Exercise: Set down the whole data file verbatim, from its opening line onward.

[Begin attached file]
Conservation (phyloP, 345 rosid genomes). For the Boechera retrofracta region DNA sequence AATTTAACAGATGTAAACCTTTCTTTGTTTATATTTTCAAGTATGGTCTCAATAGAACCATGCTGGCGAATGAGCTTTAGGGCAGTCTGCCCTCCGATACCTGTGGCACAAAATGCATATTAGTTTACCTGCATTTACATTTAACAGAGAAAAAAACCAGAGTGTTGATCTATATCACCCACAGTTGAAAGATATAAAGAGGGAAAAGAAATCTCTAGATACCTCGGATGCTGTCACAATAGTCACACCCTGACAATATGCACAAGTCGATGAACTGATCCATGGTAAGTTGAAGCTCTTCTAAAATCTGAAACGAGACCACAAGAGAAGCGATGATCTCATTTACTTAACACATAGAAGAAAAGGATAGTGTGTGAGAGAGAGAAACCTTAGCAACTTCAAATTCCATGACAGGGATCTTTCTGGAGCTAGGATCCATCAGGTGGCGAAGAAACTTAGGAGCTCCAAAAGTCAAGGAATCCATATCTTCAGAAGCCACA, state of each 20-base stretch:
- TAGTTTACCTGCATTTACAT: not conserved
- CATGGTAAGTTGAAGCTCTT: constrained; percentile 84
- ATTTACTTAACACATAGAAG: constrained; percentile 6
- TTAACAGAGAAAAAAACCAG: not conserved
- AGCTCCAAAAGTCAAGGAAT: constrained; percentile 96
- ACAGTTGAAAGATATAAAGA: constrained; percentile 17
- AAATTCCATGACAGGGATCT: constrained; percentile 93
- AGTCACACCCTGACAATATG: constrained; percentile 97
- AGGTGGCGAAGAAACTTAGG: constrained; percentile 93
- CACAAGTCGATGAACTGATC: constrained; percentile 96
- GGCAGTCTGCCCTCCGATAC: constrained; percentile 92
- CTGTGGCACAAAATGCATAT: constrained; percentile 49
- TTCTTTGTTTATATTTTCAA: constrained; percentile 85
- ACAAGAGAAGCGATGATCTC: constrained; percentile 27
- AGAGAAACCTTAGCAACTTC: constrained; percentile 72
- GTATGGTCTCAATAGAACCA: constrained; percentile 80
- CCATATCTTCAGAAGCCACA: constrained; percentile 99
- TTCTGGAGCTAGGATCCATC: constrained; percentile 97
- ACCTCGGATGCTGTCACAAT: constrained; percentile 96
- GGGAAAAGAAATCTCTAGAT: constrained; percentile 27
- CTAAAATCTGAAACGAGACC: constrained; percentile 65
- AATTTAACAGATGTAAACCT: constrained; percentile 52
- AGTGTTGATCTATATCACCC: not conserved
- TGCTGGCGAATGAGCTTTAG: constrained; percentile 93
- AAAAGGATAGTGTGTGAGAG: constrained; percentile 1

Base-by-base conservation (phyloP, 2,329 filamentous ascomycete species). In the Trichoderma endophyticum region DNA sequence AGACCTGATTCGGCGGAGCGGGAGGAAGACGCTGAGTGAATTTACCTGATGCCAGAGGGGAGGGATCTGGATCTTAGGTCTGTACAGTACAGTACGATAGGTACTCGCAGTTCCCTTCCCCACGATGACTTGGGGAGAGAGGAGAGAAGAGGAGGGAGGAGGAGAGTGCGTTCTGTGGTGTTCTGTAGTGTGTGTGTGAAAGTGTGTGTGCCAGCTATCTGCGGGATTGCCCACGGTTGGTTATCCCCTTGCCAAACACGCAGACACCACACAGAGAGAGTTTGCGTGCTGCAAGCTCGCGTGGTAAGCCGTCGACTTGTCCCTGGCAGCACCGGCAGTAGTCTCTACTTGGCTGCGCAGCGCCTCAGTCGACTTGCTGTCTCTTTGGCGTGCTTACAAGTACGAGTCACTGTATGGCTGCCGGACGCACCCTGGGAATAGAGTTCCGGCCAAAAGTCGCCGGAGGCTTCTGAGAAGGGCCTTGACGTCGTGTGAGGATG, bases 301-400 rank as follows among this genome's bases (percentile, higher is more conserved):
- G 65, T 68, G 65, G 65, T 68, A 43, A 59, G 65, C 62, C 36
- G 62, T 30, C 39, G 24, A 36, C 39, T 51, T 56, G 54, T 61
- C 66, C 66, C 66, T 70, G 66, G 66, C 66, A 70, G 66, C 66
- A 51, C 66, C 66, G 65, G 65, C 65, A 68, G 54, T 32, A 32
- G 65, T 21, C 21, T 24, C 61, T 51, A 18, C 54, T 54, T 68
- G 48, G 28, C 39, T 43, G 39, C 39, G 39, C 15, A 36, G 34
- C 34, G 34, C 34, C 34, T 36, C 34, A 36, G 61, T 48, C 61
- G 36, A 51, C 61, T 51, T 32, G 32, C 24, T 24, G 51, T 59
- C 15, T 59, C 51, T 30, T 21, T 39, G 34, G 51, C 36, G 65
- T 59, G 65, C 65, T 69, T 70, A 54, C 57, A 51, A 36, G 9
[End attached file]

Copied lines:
Conservation (phyloP, 345 rosid genomes). For the Boechera retrofracta region DNA sequence AATTTAACAGATGTAAACCTTTCTTTGTTTATATTTTCAAGTATGGTCTCAATAGAACCATGCTGGCGAATGAGCTTTAGGGCAGTCTGCCCTCCGATACCTGTGGCACAAAATGCATATTAGTTTACCTGCATTTACATTTAACAGAGAAAAAAACCAGAGTGTTGATCTATATCACCCACAGTTGAAAGATATAAAGAGGGAAAAGAAATCTCTAGATACCTCGGATGCTGTCACAATAGTCACACCCTGACAATATGCACAAGTCGATGAACTGATCCATGGTAAGTTGAAGCTCTTCTAAAATCTGAAACGAGACCACAAGAGAAGCGATGATCTCATTTACTTAACACATAGAAGAAAAGGATAGTGTGTGAGAGAGAGAAACCTTAGCAACTTCAAATTCCATGACAGGGATCTTTCTGGAGCTAGGATCCATCAGGTGGCGAAGAAACTTAGGAGCTCCAAAAGTCAAGGAATCCATATCTTCAGAAGCCACA, state of each 20-base stretch:
- TAGTTTACCTGCATTTACAT: not conserved
- CATGGTAAGTTGAAGCTCTT: constrained; percentile 84
- ATTTACTTAACACATAGAAG: constrained; percentile 6
- TTAACAGAGAAAAAAACCAG: not conserved
- AGCTCCAAAAGTCAAGGAAT: constrained; percentile 96
- ACAGTTGAAAGATATAAAGA: constrained; percentile 17
- AAATTCCATGACAGGGATCT: constrained; percentile 93
- AGTCACACCCTGACAATATG: constrained; percentile 97
- AGGTGGCGAAGAAACTTAGG: constrained; percentile 93
- CACAAGTCGATGAACTGATC: constrained; percentile 96
- GGCAGTCTGCCCTCCGATAC: constrained; percentile 92
- CTGTGGCACAAAATGCATAT: constrained; percentile 49
- TTCTTTGTTTATATTTTCAA: constrained; percentile 85
- ACAAGAGAAGCGATGATCTC: constrained; percentile 27
- AGAGAAACCTTAGCAACTTC: constrained; percentile 72
- GTATGGTCTCAATAGAACCA: constrained; percentile 80
- CCATATCTTCAGAAGCCACA: constrained; percentile 99
- TTCTGGAGCTAGGATCCATC: constrained; percentile 97
- ACCTCGGATGCTGTCACAAT: constrained; percentile 96
- GGGAAAAGAAATCTCTAGAT: constrained; percentile 27
- CTAAAATCTGAAACGAGACC: constrained; percentile 65
- AATTTAACAGATGTAAACCT: constrained; percentile 52
- AGTGTTGATCTATATCACCC: not conserved
- TGCTGGCGAATGAGCTTTAG: constrained; percentile 93
- AAAAGGATAGTGTGTGAGAG: constrained; percentile 1

Base-by-base conservation (phyloP, 2,329 filamentous ascomycete species). In the Trichoderma endophyticum region DNA sequence AGACCTGATTCGGCGGAGCGGGAGGAAGACGCTGAGTGAATTTACCTGATGCCAGAGGGGAGGGATCTGGATCTTAGGTCTGTACAGTACAGTACGATAGGTACTCGCAGTTCCCTTCCCCACGATGACTTGGGGAGAGAGGAGAGAAGAGGAGGGAGGAGGAGAGTGCGTTCTGTGGTGTTCTGTAGTGTGTGTGTGAAAGTGTGTGTGCCAGCTATCTGCGGGATTGCCCACGGTTGGTTATCCCCTTGCCAAACACGCAGACACCACACAGAGAGAGTTTGCGTGCTGCAAGCTCGCGTGGTAAGCCGTCGACTTGTCCCTGGCAGCACCGGCAGTAGTCTCTACTTGGCTGCGCAGCGCCTCAGTCGACTTGCTGTCTCTTTGGCGTGCTTACAAGTACGAGTCACTGTATGGCTGCCGGACGCACCCTGGGAATAGAGTTCCGGCCAAAAGTCGCCGGAGGCTTCTGAGAAGGGCCTTGACGTCGTGTGAGGATG, bases 301-400 rank as follows among this genome's bases (percentile, higher is more conserved):
- G 65, T 68, G 65, G 65, T 68, A 43, A 59, G 65, C 62, C 36
- G 62, T 30, C 39, G 24, A 36, C 39, T 51, T 56, G 54, T 61
- C 66, C 66, C 66, T 70, G 66, G 66, C 66, A 70, G 66, C 66
- A 51, C 66, C 66, G 65, G 65, C 65, A 68, G 54, T 32, A 32
- G 65, T 21, C 21, T 24, C 61, T 51, A 18, C 54, T 54, T 68
- G 48, G 28, C 39, T 43, G 39, C 39, G 39, C 15, A 36, G 34
- C 34, G 34, C 34, C 34, T 36, C 34, A 36, G 61, T 48, C 61
- G 36, A 51, C 61, T 51, T 32, G 32, C 24, T 24, G 51, T 59
- C 15, T 59, C 51, T 30, T 21, T 39, G 34, G 51, C 36, G 65
- T 59, G 65, C 65, T 69, T 70, A 54, C 57, A 51, A 36, G 9